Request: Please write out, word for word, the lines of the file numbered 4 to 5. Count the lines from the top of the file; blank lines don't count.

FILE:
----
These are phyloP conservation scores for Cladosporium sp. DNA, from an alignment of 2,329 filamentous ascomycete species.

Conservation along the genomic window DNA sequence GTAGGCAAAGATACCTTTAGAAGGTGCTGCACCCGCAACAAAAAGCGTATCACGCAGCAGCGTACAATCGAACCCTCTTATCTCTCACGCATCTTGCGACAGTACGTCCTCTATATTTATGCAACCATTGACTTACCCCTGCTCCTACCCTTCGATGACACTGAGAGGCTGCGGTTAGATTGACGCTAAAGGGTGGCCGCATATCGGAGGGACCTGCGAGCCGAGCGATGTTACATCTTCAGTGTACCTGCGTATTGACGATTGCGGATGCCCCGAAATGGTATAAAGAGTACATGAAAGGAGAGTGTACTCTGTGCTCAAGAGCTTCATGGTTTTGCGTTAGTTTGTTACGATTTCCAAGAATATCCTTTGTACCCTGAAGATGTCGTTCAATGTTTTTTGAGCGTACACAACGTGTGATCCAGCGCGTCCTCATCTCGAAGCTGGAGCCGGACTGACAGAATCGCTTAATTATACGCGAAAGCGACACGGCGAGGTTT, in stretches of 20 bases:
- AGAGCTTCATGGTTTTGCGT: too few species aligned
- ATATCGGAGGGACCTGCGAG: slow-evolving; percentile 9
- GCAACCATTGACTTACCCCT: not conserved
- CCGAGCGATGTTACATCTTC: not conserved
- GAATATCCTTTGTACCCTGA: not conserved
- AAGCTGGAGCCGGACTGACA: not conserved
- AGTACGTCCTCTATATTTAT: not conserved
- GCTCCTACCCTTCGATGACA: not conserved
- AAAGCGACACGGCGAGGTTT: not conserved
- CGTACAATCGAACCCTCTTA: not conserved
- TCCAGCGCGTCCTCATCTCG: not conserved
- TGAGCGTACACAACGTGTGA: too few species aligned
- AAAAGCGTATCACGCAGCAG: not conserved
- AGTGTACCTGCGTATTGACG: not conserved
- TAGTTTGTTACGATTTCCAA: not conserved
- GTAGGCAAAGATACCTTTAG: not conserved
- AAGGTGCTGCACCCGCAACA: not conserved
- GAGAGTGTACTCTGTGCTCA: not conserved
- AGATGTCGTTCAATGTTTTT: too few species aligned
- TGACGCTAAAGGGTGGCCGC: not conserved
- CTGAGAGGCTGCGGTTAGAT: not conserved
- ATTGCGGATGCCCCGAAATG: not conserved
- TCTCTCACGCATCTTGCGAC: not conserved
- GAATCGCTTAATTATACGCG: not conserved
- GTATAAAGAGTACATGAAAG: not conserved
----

- ATATCGGAGGGACCTGCGAG: slow-evolving; percentile 9
- GCAACCATTGACTTACCCCT: not conserved